When “Those Guys Have All the Fun,” James Andrew Miller and Tom Shales’ wildly entertaining and revealing oral history of ESPN was published in 2011, it seemed that the so-called “Worldwide Leader” in televised sports, which included a distinctive brand of sports journalism, had grown too big to fail.
In addition to its heavy variety of live programming, ESPN had become a behemoth across the North American sports media landscape to include radio, documentary film production and high-end television and web journalism that was the envy of the profession. It was the only place where many talented, ambitious sports journalists wanted to be.
After all, ESPN.com had grown into a sportswriters’ paradise because of the emphasis on dogged reporting and stylish writing, just as the Internet was maturing, and as print media outlets were discarding some of their best, and most expensive, bylines. Continue reading
Acclaimed for his books about Vietnam, America in the 1950s and 1960s, the automobile and media industries and the civil rights movement, David Halberstam was killed 10 years ago today while working on a sports book.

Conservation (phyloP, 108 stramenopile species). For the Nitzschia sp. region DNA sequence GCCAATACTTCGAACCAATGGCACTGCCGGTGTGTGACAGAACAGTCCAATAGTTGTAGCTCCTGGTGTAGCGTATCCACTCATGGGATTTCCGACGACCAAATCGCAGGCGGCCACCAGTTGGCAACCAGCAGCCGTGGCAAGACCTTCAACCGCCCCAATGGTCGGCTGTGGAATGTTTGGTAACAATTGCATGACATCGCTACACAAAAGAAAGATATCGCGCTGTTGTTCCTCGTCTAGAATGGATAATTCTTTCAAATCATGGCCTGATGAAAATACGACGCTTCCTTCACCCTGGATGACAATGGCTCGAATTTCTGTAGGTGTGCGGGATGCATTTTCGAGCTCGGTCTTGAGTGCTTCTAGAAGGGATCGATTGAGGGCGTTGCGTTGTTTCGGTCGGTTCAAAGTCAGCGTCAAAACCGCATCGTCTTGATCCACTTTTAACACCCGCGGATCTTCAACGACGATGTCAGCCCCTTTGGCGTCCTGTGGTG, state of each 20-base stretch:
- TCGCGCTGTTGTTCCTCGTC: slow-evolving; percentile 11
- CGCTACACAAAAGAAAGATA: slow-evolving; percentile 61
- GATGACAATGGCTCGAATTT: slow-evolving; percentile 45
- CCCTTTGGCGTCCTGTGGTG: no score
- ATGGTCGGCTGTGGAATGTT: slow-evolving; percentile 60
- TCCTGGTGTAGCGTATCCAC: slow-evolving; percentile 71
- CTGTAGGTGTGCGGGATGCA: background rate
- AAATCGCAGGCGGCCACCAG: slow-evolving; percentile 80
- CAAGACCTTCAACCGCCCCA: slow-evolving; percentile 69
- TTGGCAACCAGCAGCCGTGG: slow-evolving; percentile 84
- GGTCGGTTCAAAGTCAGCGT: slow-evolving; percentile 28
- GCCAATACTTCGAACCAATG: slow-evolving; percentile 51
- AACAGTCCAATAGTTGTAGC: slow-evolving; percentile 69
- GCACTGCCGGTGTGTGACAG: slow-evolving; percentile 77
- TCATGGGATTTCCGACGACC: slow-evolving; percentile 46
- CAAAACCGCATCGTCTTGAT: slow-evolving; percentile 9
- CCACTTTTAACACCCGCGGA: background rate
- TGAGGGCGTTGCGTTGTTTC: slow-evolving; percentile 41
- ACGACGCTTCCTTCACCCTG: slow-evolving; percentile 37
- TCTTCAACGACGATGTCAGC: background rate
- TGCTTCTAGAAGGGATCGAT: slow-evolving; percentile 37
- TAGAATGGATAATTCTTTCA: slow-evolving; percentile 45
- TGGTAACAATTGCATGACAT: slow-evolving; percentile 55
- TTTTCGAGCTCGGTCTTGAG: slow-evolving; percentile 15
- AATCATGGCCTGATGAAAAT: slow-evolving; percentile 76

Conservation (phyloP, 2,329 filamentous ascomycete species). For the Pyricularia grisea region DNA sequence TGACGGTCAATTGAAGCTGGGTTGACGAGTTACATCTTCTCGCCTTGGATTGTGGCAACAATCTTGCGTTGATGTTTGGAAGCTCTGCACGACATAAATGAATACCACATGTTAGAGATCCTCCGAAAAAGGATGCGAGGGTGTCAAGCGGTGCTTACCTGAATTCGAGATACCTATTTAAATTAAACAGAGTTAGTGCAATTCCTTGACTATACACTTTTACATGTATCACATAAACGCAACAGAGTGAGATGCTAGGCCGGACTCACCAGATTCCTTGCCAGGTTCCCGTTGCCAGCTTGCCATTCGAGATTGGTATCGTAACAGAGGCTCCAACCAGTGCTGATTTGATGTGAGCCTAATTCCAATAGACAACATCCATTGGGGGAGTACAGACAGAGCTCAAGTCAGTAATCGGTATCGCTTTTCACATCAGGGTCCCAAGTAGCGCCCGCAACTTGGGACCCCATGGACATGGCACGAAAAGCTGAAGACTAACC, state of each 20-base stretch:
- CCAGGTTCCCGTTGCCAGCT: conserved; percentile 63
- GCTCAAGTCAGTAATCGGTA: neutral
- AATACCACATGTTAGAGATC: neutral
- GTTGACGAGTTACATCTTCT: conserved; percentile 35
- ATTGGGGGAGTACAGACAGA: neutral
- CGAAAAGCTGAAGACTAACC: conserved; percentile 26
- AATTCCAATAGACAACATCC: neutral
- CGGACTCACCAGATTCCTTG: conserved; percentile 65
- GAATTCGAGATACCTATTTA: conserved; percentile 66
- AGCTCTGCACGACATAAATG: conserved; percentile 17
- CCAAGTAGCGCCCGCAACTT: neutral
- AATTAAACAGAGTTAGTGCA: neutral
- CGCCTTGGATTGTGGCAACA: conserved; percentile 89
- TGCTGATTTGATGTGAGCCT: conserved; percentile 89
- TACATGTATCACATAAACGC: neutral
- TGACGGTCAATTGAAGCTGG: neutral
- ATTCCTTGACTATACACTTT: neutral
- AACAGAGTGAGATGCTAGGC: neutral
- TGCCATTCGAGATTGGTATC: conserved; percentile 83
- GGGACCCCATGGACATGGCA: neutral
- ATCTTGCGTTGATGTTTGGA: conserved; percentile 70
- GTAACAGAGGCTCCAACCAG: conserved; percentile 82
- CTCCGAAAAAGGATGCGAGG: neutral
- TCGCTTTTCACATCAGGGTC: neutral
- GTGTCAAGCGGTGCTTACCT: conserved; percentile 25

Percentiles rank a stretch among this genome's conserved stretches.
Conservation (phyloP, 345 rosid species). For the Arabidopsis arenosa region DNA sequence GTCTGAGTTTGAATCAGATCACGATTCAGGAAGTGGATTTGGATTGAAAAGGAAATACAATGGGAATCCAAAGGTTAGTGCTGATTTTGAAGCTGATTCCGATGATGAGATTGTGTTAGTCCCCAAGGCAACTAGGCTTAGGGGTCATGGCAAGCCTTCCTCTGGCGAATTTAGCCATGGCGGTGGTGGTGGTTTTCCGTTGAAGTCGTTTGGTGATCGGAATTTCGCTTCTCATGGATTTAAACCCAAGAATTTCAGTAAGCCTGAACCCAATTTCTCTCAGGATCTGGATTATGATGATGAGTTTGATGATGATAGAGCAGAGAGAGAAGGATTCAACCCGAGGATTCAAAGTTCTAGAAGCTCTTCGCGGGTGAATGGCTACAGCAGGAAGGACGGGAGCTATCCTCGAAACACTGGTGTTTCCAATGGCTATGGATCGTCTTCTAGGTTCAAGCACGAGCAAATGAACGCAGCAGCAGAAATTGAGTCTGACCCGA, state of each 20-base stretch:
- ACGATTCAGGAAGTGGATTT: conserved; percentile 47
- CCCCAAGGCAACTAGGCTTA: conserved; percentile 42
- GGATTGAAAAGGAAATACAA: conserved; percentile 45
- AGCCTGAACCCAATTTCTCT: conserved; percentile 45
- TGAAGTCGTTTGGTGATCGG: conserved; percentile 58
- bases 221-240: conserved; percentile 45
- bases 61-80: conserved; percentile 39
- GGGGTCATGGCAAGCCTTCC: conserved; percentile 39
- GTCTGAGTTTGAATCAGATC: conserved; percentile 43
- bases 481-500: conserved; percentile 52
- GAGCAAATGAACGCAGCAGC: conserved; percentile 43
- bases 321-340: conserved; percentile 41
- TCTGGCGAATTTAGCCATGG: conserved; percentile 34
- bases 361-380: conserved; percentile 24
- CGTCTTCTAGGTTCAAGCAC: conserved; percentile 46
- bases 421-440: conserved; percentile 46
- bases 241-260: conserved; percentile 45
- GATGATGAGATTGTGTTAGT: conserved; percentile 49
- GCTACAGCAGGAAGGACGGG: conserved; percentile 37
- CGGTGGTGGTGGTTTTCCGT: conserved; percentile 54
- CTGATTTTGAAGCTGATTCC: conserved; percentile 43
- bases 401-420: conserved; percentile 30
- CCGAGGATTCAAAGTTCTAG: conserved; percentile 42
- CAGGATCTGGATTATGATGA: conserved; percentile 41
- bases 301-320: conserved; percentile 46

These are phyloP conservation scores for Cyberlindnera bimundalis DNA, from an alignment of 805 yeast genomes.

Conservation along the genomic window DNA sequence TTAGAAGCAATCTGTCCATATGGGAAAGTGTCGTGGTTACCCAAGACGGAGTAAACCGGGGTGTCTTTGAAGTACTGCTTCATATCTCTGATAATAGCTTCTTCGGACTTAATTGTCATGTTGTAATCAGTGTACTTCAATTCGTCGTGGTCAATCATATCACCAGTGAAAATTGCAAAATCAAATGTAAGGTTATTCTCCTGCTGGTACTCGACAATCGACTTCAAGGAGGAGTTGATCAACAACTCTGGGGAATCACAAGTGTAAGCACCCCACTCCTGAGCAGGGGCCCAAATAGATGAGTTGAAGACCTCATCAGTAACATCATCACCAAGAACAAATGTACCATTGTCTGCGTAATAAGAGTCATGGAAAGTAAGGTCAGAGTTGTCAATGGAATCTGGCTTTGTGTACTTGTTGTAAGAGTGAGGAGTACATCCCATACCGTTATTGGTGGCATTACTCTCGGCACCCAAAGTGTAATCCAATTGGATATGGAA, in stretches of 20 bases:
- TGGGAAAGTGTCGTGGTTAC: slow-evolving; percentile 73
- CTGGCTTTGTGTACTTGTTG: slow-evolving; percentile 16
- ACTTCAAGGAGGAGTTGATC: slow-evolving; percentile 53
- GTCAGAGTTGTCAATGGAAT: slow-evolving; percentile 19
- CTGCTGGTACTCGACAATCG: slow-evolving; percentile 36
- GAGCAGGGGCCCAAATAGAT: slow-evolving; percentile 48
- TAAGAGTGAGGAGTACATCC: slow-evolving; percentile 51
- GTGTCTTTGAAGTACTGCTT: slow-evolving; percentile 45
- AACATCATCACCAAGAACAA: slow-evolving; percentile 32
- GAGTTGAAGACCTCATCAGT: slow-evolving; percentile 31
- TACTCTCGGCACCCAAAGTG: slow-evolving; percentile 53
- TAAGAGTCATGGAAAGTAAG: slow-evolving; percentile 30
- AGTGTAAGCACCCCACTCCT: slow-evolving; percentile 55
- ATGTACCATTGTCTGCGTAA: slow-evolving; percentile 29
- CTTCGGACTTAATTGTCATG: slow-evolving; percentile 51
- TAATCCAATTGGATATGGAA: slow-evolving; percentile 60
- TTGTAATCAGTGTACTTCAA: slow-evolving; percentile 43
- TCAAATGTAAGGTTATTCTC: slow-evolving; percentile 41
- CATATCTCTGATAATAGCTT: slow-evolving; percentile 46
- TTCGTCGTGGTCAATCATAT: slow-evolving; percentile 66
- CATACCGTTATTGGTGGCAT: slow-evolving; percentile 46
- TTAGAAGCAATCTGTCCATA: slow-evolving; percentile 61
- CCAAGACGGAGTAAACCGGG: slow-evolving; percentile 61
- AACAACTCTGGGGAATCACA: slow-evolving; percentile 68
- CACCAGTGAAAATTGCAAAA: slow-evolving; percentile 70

He was 73 at the time of his death in a car accident in Menlo Park, Calif., on his way to interview retired quarterback Y.A. Tittle about the 1958 NFL championship game.
That classic at Yankee Stadium between Tittle’s New York Giants and the Baltimore Colts was a hot topic for authors at the time. A year after Halberstam died, Mark Bowden published “The Best Game Ever: Giants vs. Colts, 1958, and the Birth of the Modern NFL” and dedicated the book to Halberstam. Continue reading
Long before they were a respectable, much less dynastic, NFL franchise, the Pittsburgh Steelers were a treasured civic institution in western Pennsylvania, largely because of founder Art Rooney and his son, Dan Rooney.
Dan Rooney died this week at the age of 84, and his contributions to his community are just as important as how he helped shape the NFL in the years after the Steel Curtain dominance of the 1970s.
Later in life he served as U.S. Ambassador to Ireland under former President Barack Obama before returning to his position as chairman of the Steelers.
After 65 years, St. Anthony High School, located near the entrance to the Holland Tunnel in a gritty urban New Jersey setting, is closing its doors.
Basketball journalist Adrian Wojnarowski’s 2005 book “The Miracle of St. Anthony” went beyond the hoops success forged by Hall of Fame coach Bob Hurley Sr. to detail the academic and life-saving exploits of a scrappy institution run by Felician nuns in Jersey City.
While the most famous graduates of St. Anthony are Hurley’s sons—Bobby, the NCAA championship-winning point guard at Duke in the early 1990s and current head coach at Arizona State and Danny, the head coach at Rhode Island—the school turned out many young graduates who never starred in any sports. Continue reading